The Wanderer

As I walked through the wilderness of this world …

Situational ethics

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Is it always wrong to abuse a woman? Is it wrong to respond to her response to abuse with more abuse? For example, would it be wrong for someone to cut off the ears and nose of a young wife who had tried to escape the clutches of a husband who abused her and kept her with his animals?

Not really, at least according to a good number of students taught by Stephen L. Anderson, who displayed to his class,

without comment, the photo of Bibi Aisha. Aisha was the Afghani teenager who was forced into an abusive marriage with a Taliban fighter, who abused her and kept her with his animals. When she attempted to flee, her family caught her, hacked off her nose and ears, and left her for dead in the mountains. After crawling to her grandfather’s house, she was saved by a nearby American hospital. I felt quite sure that my students, seeing the suffering of this poor girl of their own age, would have a clear ethical reaction, from which we could build toward more difficult cases. . . .

I had expected strong aversion; but that’s not what I got. Instead, they became confused. They seemed not to know what to think. They spoke timorously, afraid to make any moral judgment at all. They were unwilling to criticize any situation originating in a different culture.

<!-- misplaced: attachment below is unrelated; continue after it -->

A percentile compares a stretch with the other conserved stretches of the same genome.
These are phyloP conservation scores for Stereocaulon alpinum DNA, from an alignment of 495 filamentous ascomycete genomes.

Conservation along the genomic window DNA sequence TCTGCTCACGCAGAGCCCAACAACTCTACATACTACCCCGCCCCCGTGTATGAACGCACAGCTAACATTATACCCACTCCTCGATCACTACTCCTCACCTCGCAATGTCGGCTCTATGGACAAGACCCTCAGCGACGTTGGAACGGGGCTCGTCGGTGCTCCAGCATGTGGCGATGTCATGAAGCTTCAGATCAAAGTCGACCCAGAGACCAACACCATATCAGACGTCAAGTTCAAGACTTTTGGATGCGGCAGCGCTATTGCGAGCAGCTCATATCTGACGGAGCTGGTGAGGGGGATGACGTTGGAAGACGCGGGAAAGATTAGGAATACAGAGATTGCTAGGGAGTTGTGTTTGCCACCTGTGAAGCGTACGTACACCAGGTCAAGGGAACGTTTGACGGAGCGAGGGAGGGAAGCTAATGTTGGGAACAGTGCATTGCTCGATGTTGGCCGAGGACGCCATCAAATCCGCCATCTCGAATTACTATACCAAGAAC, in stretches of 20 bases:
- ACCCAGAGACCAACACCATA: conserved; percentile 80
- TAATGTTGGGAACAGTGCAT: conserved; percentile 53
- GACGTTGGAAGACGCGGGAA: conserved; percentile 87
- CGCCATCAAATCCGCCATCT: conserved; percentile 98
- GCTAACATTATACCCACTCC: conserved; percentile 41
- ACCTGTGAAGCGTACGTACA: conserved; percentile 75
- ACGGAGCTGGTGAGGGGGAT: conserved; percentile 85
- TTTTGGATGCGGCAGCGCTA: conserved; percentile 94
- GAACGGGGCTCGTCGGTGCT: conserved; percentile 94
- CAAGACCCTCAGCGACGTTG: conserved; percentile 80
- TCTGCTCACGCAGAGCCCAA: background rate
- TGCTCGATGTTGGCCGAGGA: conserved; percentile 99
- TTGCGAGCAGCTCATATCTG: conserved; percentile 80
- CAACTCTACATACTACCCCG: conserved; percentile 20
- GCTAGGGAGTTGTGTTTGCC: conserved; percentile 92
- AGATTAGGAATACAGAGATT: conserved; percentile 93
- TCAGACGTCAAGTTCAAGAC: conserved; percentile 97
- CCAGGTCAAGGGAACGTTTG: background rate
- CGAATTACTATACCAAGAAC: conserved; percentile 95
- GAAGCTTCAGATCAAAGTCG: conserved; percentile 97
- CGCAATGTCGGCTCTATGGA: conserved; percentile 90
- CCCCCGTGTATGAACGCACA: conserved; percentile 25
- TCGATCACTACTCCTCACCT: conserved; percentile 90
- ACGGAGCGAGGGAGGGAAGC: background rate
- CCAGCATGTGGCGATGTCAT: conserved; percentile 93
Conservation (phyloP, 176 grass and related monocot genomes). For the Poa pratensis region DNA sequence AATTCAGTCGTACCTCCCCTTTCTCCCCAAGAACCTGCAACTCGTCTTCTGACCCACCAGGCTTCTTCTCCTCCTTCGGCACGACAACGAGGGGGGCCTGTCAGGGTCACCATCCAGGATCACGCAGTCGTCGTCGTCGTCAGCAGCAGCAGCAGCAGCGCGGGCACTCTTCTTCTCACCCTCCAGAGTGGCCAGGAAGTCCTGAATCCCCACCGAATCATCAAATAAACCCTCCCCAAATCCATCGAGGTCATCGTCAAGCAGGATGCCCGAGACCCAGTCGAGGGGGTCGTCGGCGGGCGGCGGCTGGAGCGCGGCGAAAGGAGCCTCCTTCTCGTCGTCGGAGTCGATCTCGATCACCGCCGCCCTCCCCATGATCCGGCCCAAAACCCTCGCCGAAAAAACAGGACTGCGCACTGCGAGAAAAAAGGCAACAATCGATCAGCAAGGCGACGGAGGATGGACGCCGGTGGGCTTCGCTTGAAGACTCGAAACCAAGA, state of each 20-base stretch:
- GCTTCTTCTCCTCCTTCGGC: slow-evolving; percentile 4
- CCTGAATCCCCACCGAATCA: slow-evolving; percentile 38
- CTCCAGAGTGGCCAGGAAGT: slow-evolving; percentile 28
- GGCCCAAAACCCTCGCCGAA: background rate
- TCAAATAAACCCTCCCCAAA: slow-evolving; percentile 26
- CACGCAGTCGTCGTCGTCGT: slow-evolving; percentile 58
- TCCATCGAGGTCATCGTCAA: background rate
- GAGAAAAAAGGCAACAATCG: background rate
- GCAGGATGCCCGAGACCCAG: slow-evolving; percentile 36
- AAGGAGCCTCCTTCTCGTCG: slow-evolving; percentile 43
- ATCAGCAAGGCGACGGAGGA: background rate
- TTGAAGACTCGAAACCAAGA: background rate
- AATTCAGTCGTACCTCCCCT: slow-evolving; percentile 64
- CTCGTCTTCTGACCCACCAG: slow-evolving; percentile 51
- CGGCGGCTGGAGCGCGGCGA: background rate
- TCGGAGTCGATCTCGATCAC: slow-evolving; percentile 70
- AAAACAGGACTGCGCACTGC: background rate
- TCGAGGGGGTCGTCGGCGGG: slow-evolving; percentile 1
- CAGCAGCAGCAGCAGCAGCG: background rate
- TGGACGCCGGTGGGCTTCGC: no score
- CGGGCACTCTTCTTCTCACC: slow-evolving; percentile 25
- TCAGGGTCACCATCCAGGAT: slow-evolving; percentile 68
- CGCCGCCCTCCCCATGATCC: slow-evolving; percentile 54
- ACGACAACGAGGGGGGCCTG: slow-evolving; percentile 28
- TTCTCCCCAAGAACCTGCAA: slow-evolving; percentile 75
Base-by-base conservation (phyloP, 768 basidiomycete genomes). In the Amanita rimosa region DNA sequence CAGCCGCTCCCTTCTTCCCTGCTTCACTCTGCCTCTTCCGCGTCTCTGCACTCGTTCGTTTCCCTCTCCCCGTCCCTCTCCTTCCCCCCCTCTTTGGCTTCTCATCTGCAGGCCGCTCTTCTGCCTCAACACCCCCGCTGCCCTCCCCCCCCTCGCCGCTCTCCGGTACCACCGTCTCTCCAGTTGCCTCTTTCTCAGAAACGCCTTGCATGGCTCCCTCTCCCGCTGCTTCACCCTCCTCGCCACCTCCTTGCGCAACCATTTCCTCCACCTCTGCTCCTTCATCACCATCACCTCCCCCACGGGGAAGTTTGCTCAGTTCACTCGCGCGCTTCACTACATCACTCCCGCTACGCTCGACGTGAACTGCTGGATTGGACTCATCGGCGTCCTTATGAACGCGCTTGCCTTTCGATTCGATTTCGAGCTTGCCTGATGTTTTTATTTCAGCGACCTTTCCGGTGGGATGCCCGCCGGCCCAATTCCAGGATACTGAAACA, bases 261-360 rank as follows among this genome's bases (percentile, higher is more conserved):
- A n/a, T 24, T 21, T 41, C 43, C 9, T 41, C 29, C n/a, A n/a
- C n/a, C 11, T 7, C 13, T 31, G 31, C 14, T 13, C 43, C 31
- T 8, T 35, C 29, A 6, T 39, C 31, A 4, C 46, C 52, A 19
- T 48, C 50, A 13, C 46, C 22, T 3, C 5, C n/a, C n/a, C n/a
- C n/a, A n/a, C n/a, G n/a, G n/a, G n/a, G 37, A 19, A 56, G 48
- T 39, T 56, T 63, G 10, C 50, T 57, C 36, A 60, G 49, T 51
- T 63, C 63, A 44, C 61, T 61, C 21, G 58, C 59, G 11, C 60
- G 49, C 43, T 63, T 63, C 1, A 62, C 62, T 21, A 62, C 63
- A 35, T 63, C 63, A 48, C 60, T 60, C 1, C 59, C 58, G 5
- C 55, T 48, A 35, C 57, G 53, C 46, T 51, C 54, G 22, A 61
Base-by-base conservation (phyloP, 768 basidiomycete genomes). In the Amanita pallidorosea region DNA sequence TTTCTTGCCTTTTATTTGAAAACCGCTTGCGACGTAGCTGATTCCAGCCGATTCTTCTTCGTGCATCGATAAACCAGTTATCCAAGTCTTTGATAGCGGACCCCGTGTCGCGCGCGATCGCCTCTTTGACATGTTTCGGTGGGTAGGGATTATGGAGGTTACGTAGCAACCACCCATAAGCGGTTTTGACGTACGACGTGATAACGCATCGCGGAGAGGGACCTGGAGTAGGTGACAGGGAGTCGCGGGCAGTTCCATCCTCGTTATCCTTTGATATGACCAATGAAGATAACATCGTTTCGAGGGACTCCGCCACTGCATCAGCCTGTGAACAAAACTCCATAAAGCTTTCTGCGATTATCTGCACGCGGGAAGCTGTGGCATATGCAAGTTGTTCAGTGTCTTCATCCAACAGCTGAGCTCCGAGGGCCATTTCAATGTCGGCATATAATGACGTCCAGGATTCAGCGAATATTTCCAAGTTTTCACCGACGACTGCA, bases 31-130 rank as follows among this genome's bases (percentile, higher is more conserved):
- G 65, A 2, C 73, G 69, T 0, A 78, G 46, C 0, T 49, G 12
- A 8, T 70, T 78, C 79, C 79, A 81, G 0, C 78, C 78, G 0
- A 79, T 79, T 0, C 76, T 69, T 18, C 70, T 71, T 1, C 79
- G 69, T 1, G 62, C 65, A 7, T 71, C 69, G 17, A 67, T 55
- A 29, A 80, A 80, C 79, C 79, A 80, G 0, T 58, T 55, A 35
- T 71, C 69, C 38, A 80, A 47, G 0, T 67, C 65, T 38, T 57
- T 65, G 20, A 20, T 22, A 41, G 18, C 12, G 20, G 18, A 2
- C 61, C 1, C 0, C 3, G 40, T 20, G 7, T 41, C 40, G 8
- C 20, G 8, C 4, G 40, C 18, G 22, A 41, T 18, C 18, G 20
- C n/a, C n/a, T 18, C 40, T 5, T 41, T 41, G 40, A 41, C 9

They said, “Well, we might not like it, but maybe over there it’s okay.” One student said, “I don’t feel anything at all; I see lots of this kind of stuff .”

Another said (with no consciousness of self-contradiction), “It’s just wrong to judge other cultures.”

Such a moral vacuum in our education system is hardly surprising, but it is still fearful. In occasional opportunities to teach in local schools (perhaps in religious assemblies), I usually receive instructions that essentially request training in ethics without instruction in morals, the moulding of attitudes and the avoidance of absolutes. In other words, please build a superstructure, but whatever you do, don’t lay a foundation.

As a result, we are left with a shifting spectrum of would-be ethics grounded in something as substanceless as one’s own subjective sense, pounded into compliance by the notion of cultural relativism and moral irrelevance.

Isaiah had sober words for such confusion: “Woe to those who call evil good, and good evil; who put darkness for light, and light for darkness; who put bitter for sweet, and sweet for bitter! Woe to those who are wise in their own eyes, and prudent in their own sight!” (Is 5.20-21).

Written by Jeremy Walker

Saturday 31 December 2011 at 22:35

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